John R. Trimble, Writing with Style

1 “Getting Launched”

1) “Pick a subject that means something to you, emotionally as well as intellectually” (4)

2) “Delimit it so that it is manageable” (7)

3) “Stockpile data” – “readers like to be taught” (7)

4) “Formulate a variety of searching questions … [and] begin sketching out” your claims, using notecards, slips of paper [or the outliner on your word-processor] (7)

5) Choose one idea as “the provisional organizing principle” or thesis (9)

6) Write a rough draft: “Scribble off two or three rough drafts” (9) [my approach is to organize and re-organize outline with pieces in various stages of completion]. “Ideas that look good initially have the unhappy habit of looking irrelevant or incomplete from hindsight” (9) “I recommend that you use the same starting formula for each draft. Simply write the words ‘Well, it seems to me that — ’” (10). “Never let yourself pause more than briefly between sentences, and don’t censor your thoughts”

7) Read the draft critically; “underline phrases that please you” (11)

8) (Re)write another rough draft but don’t stop to edit: “If you slow down to edit what you have written, you’ll put an airtight lid on those unconscious thoughts” (11)

9) (Re)write another rough draft. “Delete every extraneous idea. Brighten up lackluster phrases. Clarify muddy thoughts. Tighten up their continuity. Convert unnecessary passive contructions into active ones.” “Read every sentence aloud.” “Above all, force yourself to search painstakingly for even small lapses in continuity” [note how this differs from primary sources] (11-12)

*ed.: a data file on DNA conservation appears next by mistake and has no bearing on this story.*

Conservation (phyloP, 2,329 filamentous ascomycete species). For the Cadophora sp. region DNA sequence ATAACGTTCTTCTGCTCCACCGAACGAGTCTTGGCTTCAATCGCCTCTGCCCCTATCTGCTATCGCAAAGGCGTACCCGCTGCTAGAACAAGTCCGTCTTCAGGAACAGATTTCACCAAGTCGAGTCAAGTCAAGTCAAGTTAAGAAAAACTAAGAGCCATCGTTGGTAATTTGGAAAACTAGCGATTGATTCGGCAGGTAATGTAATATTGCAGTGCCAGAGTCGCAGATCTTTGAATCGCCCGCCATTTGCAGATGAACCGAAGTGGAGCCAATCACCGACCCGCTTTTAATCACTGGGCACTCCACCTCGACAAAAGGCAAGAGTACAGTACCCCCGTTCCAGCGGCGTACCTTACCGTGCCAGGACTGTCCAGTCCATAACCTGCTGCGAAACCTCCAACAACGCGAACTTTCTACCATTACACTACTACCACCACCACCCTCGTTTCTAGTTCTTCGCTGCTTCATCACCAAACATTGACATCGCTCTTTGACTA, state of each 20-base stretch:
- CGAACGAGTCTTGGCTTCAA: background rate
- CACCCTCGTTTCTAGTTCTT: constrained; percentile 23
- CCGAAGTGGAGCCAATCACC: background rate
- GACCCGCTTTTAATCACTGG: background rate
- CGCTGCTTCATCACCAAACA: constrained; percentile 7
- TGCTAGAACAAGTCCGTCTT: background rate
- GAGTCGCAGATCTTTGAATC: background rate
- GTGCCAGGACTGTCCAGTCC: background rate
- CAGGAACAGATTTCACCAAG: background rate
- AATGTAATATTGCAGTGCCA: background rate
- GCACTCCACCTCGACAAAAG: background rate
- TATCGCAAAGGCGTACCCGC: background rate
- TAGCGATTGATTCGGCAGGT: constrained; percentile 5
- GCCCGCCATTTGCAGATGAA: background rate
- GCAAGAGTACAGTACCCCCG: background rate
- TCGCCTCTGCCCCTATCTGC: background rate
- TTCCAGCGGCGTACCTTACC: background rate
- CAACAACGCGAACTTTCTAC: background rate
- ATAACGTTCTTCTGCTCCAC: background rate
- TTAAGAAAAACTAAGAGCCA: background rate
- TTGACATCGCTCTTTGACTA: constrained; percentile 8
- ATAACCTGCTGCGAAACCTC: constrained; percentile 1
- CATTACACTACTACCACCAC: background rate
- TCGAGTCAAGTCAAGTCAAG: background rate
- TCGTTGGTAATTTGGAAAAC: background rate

2 “Thinking Well”

"The novice"

“Self-oriented”: “his natural tendency as a writer is to think primarily of himself and thus to write primarily for himself. Here, in a nutshell, lies the ultimate reason for most bad writing” (15)

The success of the communication depends solely on how the reader receives it” (15)

"The veteran"

the art of selling the reader … two things: your ideas and you … as intelligent, informed, credible, and companionable” (17)

Four essentials: saying something “worth his attention”; must be “sold on its validity and importance yourself”; “furnish strong arguments”; “use language that sells – vigorous verbs, strong nouns, … assertive phrasing” (17)

“You sell your reader by courteously serving him” (17)

Five ways to serve reader: “phrase your thoughts clearly”; “speak to the point”; “anticipate his many questions”; “offer him variety and humor”; “converse with him in a warm, friendly, open manner” (19)

Basic attitudes: principal goal “is to communicate”; “whatever isn’t plainly stated the reader will invariably misconstrue”; even “profoundest ideas are capable of being expressed clearly”; “nine-tenths of all writing is rewriting”; “perhaps most important of all, they are sticklers for continuity” (20)

"Anticipate your reader’s response"

Reader is “just waiting for an excuse to tune out”; writer must must take care to use “emphathy” “anticipation” to meet challenges in each sentence: help reader feel the urgency; offer analogies [avoid]; avoid confusing sentences [is there any way to interpret sentence incorrectly?]; avoid repetition, pretention, verbosity”; use “strongly conversational, living voice” (22)